learn


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learn

(lĕrn)
To gain knowledge, understanding, or skill through study or practice.
[O.E. leornian]
References in classic literature ?
But this art also must one learn: to HAVE a shell, and a fine appearance, and sagacious blindness!
Even great knights and nobles could not read, for they spent all their time in fighting and hunting, and had little time in which to learn. So it came about that the monks who lived a quiet and peaceful life became the learned men.
"Shall you learn drawing now?" he said, by way of changing the subject.
To take extreme cases, every animal at birth can take food by instinct, before it has had opportunity to learn; on the other hand, no one can ride a bicycle by instinct, though, after learning, the necessary movements become just as automatic as if they were instinctive.
Despite this disappointment, however, I determined that I would learn something, anyway.
"People who haven't natural gumption never learn," retorted Aunt Jamesina, "neither in college nor life.
Later, when he accidentally learned from his old nurse that his mother was not dead, and his father and Lidia Ivanovna had explained to him that she was dead to him because she was wicked (which he could not possibly believe, because he loved her), he went on seeking her and expecting her in the same way.
Those who have not learned to read the ancient classics in the language in which they were written must have a very imperfect knowledge of the history of the human race; for it is remarkable that no transcript of them has ever been made into any modern tongue, unless our civilization itself may be regarded as such a transcript.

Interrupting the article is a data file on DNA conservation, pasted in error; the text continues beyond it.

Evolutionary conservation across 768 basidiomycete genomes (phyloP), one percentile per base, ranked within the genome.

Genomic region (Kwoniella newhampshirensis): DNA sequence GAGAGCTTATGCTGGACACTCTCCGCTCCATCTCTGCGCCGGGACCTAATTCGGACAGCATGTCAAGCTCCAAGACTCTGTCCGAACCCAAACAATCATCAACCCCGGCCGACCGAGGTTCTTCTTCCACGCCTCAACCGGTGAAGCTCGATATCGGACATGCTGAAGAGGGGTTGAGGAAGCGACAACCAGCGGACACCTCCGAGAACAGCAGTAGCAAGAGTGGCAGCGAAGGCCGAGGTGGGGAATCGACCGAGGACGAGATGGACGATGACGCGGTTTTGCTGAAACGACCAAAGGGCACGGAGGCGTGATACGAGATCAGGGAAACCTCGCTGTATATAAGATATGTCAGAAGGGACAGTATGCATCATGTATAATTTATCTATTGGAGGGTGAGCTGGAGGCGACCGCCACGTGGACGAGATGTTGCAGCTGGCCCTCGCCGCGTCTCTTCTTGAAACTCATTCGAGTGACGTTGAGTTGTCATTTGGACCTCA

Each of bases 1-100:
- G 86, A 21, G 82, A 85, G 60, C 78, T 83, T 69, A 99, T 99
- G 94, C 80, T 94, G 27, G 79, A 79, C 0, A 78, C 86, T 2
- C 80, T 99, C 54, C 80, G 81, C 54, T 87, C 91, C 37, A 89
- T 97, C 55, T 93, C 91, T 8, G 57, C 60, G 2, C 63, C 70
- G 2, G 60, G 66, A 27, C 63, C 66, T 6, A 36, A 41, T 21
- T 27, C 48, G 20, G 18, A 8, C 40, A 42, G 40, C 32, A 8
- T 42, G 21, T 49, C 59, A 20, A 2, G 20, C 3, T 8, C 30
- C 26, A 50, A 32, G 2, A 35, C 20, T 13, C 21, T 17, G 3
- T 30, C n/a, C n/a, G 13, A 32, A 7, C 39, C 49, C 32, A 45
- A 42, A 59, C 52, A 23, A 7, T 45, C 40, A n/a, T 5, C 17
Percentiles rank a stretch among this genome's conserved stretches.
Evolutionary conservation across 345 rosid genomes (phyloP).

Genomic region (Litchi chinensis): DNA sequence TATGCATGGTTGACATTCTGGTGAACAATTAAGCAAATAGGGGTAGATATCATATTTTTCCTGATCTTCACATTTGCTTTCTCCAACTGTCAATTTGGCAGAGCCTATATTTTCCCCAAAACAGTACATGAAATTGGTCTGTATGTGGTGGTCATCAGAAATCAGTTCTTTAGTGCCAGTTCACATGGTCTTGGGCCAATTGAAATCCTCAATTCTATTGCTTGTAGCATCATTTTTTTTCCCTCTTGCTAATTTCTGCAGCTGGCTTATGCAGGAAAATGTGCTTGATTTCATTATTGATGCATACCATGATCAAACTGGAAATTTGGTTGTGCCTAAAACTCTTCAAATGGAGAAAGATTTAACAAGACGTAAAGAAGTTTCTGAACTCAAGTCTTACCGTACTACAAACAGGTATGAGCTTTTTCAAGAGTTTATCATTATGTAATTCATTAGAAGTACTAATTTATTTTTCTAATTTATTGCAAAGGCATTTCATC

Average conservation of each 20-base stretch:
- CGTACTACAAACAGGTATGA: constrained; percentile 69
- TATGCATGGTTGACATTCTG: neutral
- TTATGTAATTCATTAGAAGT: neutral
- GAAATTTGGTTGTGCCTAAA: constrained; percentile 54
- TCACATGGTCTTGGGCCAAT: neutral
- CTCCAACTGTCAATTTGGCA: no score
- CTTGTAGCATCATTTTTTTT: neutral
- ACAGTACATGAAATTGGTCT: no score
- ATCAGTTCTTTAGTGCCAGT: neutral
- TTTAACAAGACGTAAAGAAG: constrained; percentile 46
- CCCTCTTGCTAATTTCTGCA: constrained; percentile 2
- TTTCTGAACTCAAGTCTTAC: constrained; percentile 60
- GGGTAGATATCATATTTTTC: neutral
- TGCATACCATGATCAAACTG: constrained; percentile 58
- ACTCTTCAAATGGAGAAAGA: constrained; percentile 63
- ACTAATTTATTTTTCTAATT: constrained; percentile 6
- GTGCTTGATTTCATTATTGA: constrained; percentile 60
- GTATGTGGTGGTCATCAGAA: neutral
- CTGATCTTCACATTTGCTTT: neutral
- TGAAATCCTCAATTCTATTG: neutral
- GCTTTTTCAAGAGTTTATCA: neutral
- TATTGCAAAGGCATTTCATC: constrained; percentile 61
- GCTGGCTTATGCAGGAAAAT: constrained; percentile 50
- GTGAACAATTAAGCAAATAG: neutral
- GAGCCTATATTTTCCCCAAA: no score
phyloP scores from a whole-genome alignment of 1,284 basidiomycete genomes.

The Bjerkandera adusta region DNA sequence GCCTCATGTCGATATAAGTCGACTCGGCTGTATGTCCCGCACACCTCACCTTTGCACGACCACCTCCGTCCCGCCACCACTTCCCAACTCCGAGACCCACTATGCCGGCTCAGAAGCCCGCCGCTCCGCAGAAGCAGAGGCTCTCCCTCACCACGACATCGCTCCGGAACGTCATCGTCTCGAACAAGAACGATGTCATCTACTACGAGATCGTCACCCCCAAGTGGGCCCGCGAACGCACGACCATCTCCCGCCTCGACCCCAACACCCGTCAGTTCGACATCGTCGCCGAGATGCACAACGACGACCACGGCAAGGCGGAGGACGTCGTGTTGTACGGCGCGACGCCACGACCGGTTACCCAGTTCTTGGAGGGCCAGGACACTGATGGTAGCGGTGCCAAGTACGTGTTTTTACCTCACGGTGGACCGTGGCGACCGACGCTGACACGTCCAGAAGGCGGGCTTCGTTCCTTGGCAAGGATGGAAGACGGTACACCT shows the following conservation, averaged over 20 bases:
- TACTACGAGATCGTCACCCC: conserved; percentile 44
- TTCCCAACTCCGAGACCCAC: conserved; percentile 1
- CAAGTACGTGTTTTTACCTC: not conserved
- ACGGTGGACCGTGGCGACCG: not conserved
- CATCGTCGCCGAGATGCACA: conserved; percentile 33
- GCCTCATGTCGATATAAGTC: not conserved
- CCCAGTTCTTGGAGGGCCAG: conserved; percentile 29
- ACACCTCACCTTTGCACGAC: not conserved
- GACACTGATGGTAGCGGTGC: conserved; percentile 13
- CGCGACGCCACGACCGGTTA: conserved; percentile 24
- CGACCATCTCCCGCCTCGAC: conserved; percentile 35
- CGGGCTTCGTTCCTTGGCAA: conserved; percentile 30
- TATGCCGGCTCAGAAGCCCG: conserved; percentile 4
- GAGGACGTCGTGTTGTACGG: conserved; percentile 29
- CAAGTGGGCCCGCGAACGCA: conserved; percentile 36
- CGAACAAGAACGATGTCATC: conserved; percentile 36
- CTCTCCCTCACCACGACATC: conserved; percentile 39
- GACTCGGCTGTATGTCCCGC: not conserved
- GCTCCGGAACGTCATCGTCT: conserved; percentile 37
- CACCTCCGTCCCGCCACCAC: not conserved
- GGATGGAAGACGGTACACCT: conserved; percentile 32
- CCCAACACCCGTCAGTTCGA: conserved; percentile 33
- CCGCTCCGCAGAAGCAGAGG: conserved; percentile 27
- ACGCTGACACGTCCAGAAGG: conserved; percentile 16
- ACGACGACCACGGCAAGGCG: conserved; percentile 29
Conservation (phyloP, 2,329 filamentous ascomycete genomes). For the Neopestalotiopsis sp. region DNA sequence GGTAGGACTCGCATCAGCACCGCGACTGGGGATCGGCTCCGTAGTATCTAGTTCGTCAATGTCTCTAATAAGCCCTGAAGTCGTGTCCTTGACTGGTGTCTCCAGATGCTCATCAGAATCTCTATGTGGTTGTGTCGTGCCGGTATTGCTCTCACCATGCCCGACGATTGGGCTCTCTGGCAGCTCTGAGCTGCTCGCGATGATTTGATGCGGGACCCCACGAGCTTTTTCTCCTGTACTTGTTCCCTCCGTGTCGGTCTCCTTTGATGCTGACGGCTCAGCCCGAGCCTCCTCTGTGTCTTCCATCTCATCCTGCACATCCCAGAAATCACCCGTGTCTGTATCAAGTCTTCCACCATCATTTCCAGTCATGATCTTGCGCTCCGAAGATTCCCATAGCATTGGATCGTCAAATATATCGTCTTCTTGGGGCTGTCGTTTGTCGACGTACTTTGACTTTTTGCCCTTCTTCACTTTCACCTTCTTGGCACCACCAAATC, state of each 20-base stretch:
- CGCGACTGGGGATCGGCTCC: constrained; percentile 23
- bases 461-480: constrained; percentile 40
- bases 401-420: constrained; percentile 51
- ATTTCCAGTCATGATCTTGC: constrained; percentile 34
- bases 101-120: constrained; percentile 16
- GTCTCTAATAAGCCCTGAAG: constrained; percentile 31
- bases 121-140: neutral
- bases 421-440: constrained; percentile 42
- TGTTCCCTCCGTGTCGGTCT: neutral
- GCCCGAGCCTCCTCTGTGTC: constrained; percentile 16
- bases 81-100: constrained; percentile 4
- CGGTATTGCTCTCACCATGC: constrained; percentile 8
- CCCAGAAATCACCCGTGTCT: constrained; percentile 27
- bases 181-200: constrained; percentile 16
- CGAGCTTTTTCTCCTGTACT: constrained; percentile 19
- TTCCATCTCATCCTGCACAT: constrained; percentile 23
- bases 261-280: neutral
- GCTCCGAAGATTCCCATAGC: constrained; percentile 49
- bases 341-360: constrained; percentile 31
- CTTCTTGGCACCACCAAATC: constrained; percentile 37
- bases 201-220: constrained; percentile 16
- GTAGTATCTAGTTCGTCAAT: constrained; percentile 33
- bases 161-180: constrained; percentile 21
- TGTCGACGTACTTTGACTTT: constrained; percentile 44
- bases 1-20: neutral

Only in that single house, which stood opposite that in which the learned foreigner lived, it was quite still; and yet some one lived there, for there stood flowers in the balcony--they grew so well in the sun's heat!
So necessary is this to the understanding the characters of men, that none are more ignorant of them than those learned pedants whose lives have been entirely consumed in colleges, and among books; for however exquisitely human nature may have been described by writers, the true practical system can be learnt only in the world.
Out of this pack-persecution he learned two important things: how to take care of himself in a mass-fight against him--and how, on a single dog, to inflict the greatest amount of damage in the briefest space of time.
In his desire alike to instruct and to be instructed, he travelled through many countries, and among others came to Sardis, the capital of the famous king of Lydia, the great patron, in that day, of learning and of learned men.